One of the great strengths of "Seinfeld" is the show's willingness to break up the standard sitcom formula to try something new. More often than not, episodes that do so rank among its most iconic, as is the case with Season 3's "The Parking Garage." The episode begins on what should be the conclusion of an outing, focusing on the empty space between an outside event and spending time at home that would seldom be highlighted on TV. That usually blank spot of time spent in the parking garage is where the entire episode takes place, with our protagonists struggling to find the car that they came to the mall in.

Jerry needs to use the bathroom, George is late to his parents' anniversary dinner, Kramer is hauling an enormous air conditioner by hand, and Elaine is carrying a bag of slowly dying fish, making the apparently minor inconvenience of a temporarily lost car seem unbearable. Even worse, when they make progress in tracking down the car, Kramer is nowhere to be found, having gone looking for his now-lost air conditioner. When he finally returns with the keys, the car fails to start.

This episode is a masterclass in setting up a scenario that is itself an episode-long joke, but the individual crack-ups are what makes it work. For example, take the best gag of Season 3. When George is dismayed by Elaine's interest in her goldfish, he smugly asks, "Ha! Fish. What do they do?" To which Elaine bitingly replies, "What do you do?"

Season 4: I can't go back to coach

Elaine and Jerry have a top-notch friendship based on mutual respect, but that doesn't change the fact that they're both kind of rude. Nowhere is that more apparent than in Season 4's "The Airport," during which a simple flight home becomes an ordeal entirely due to their mutual selfishness. When their flight to JFK International is canceled, the two are offered tickets into LaGuardia. Unfortunately, one ticket is first class, and the other is coach ... and Jerry immediately claims the first-class ticket.

Elaine is understandably upset, but Jerry protests that she's never flown first class and won't know what's she missing. "I can't go back to coach," he says. "I can't — I won't." In first class, Jerry meets a woman he shares instant chemistry with, and they enjoy a spacious ride with delicious ice cream sundaes. Meanwhile, Elaine is cramped, misses her meal, and is kicked out of first class when she tries to sneak in.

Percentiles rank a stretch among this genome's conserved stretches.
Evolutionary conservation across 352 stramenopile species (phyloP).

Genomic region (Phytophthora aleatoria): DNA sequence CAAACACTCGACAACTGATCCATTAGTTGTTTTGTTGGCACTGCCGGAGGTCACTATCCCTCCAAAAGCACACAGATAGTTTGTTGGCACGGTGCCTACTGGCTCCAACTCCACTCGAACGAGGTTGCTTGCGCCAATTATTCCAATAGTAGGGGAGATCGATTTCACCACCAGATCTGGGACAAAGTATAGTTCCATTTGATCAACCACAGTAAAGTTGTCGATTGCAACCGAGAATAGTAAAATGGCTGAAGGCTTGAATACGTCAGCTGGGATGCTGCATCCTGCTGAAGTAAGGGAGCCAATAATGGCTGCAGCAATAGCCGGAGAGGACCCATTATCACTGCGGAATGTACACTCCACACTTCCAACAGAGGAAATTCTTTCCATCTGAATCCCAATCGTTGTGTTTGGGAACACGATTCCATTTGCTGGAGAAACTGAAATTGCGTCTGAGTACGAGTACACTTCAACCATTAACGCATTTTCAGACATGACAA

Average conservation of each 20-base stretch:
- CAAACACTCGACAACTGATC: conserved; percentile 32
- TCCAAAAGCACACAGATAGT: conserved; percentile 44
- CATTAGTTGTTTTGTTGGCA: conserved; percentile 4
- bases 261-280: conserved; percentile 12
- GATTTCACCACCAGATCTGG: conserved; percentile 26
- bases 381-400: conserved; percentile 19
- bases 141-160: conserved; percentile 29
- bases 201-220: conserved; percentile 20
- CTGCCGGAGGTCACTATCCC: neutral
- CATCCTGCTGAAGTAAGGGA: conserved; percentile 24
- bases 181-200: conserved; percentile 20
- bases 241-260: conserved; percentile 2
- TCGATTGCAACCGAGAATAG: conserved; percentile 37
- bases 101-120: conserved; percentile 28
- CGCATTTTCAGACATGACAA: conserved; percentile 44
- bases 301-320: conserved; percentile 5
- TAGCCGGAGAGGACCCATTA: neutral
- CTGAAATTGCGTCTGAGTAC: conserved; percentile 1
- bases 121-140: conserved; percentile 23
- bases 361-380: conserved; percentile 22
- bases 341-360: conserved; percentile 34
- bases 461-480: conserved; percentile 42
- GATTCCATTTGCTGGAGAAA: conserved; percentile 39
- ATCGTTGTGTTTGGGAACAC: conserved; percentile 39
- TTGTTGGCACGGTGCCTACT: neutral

Before anyone feels too bad for Elaine, she begins the episode talking Jerry out of leaving a reasonable tip for the skycap, so a major part of what set her terrible trip in motion is her own bad vibe. Out of retaliation, the skycap "accidentally" drops her luggage on a flight to Honolulu. No one gets a worse deal than George, however, who attempts to give his pals a ride home from the airport, runs afoul of a Charles Manson type, and ends up stuck on a flight to who-knows-where.

Season 5: But I don't wanna be a pirate!

In Season 5's "The Puffy Shirt," Elaine and Jerry do a little work on behalf of Goodwill, orchestrating the latter's appearance on "The Today Show" to help promote a benefit for the organization. But while having dinner with Kramer and his love interest of the episode, Leslie, they are dismayed to find her voice too quite to be understood. This leads to Jerry accidentally agreeing to wear one of her specially designed "pirate" shirts on "The Today Show," only to regret it when he realizes what he's done, childishly protesting, "But I don't wanna be a pirate!" Elaine is furious that Jerry would wear something so ridiculous to promote helping the unhoused while host Bryant Gumbel razzes Jerry until the comedian admits he thinks the shirt is ridiculous, which infuriates Leslie.

Besides being one of Jerry's funniest episodes, this is a fantastic George spotlight, as well. While Jerry, Elaine, and Kramer are navigating the schematics of the puffy shirt ordeal, George briefly becomes a hand model. Caught up in the ego-boosting world of modeling, he begins protecting his delicate hands with oven mitts, only to see his career ended when Leslie angrily pushes him and causes him to scald himself. Even still, George might have dodged a bullet, as earlier in the episode, the modeling agent warned him of a successful model who tragically caused his own downfall when he fell in love with the sight of his own beautiful hands.

Season 6: You are the wind beneath my wings

With a powerhouse like Bette Midler on the set, it's no surprise that the cast was at the top of their game with Season 6's "The Understudy." Here, Jerry is dating Bette Midler's understudy from a theatrical musical adaptation of the fictional indie darling film "Rochelle, Rochelle." When George accidentally stumbles into Midler and injures her during a charity baseball game, most of New York becomes convinced they orchestrated the injury to help Jerry's girlfriend win the part.